How to Prep, Clean, Paint, Wet Sand, Protect & Glaze Furniture


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We offer revolutionary products that are setting industry standards for ease of use and health impacts. Our product line is user friendly for the beginner, durable for the professional, and safe to use around children, pets, and family. The only thing we take more seriously than the quality of our paint is the principles and ethics that govern everything we do so you can feel proud to choose Shabby Paints as your go-to furniture paint line.

A Beginner’s Guide to Painting Furniture


SMALL REPAIRS – Look your piece over do you need to make any repairs? Fill holes and small damaged areas with your favorite wood repair filler. Let dry!


DAMAGE – If the damage is more severe like lifting veneer or broken drawers, fix those now. If you are painting don’t worry about veneer just remove and sand any glue left behind. (Always wear a mask when sanding)


SURFACE – Is your piece flaking or chipping? Sand any loose or chipping paint off, if it is flaking now, painting over it won’t change that. Do you have a high gloss finish? If so, roughing it up quickly with sandpaper to give it “tooth” will make adhesion better and you’ll use less product. Saving you paint and money!


HARDWARE – Remove hardware and set it aside in a safe place if you are reusing it. If you are painting kitchen cabinets mark all hinges so you can put them back exactly where they were. You will thank me later 🙂


CLEAN- WE CAN’T STRESS THIS ENOUGH! Clean all surfaces and hardware! Shabby Paints recommends a 50/50 warm water white vinegar mixture and adding a few drops of Dawn to help cut grease. This is the most important step. Your paint must have a clean grease-free foundation to adhere. A kitchen scrubby pad can really give you an extra advantage. Grease and dirt have spent years building up so take the extra few minutes to make sure you have removed all the years of dirt and grime.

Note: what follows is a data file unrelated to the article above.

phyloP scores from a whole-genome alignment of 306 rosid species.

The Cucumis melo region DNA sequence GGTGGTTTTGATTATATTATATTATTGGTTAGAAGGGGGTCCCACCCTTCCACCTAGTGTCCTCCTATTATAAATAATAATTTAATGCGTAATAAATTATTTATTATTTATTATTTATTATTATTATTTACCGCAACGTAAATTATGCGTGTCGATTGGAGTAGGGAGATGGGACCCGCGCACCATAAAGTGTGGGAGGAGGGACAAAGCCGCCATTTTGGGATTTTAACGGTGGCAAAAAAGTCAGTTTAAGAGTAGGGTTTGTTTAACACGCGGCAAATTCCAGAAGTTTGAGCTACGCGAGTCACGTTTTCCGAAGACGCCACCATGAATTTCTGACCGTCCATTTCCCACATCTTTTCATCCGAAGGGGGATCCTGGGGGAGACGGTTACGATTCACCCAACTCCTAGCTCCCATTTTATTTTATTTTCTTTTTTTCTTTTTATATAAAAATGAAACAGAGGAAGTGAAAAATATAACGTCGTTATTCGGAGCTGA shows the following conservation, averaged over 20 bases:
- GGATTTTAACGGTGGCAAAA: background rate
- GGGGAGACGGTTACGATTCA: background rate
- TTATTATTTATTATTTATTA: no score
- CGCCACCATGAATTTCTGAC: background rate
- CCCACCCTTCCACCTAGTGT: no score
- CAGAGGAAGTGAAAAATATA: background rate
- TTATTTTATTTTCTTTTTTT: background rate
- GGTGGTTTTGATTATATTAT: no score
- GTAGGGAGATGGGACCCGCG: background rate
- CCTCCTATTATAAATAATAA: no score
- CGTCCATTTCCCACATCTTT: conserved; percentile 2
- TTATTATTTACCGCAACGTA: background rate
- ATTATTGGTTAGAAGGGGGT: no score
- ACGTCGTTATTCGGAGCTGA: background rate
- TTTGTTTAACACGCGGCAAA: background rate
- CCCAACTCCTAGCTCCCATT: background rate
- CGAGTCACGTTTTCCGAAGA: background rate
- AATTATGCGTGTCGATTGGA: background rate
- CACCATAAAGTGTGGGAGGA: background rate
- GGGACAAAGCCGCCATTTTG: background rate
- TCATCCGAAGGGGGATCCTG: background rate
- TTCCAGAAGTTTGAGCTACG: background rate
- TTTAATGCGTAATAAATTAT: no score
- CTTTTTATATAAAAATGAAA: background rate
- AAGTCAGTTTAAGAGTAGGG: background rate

RINSE – Equally as important as cleaning. Leftover cleaner can impede adhesion. In short: The paint won’t adhere to a surface with cleaner on it.



Choose a “FINISH” – What kind of look are you wanting to achieve? Chippy distressed look, contemporary, modern, sleek, shimmery, primitive, French country, shabby chic? Anything is possible so plan it out and if you aren’t sure how to achieve it check out our online support group.


Paint Brushes – As important as the paint you choose. A high-quality, synthetic brush will always be your ideal option for a smooth factory finish. But a high-quality natural bristle brush with our acrylic paint creates a stunning chic finish.



When working with latex, thin layers are ideal. With our chalk-acrylic paint, you want a thicker coat for ideal coverage and to allow the product to level properly. Load your brush about 1/3 of the way up (any higher and you risk having the paint get into the ferrule, it can take much longer to clean and misshape your brush in the drying process if you don’t get it all out).

Lay the paint on, you don’t need to go over it multiple times, which can spread it out too thin. It’s ok to just get some more paint.

Let dry FULLY and assess if you need additional coats.

Here’s a trick- lay the inside of your arm on the piece. If it feels cool, it isn’t fully dry. Room temperature? It’s dried all the way through.   We recommend no more than 2 coats of any of our products (paint or finishing) within a 24-hour period.




Wood – Easiest, done most often.  A quick scuff sand to the entire surface is recommended for high gloss finishes.

Glass – Your first coat should be thin. Because air can’t circulate from underneath, allow extra drying time for each coat.

Fabric – Mist your fabric first and use a watered-down paint mixture making sure all fibers are adequately coated with paint. Lightly sand any stiff or standing fibers with sandpaper between each coat. Sheer Armor is optional depending on the end result you want to achieve.

Laminate – Like glass, air circulation is an issue here as well. Scuff sanding is your friend. Thin coats are key. You may need additional drying time.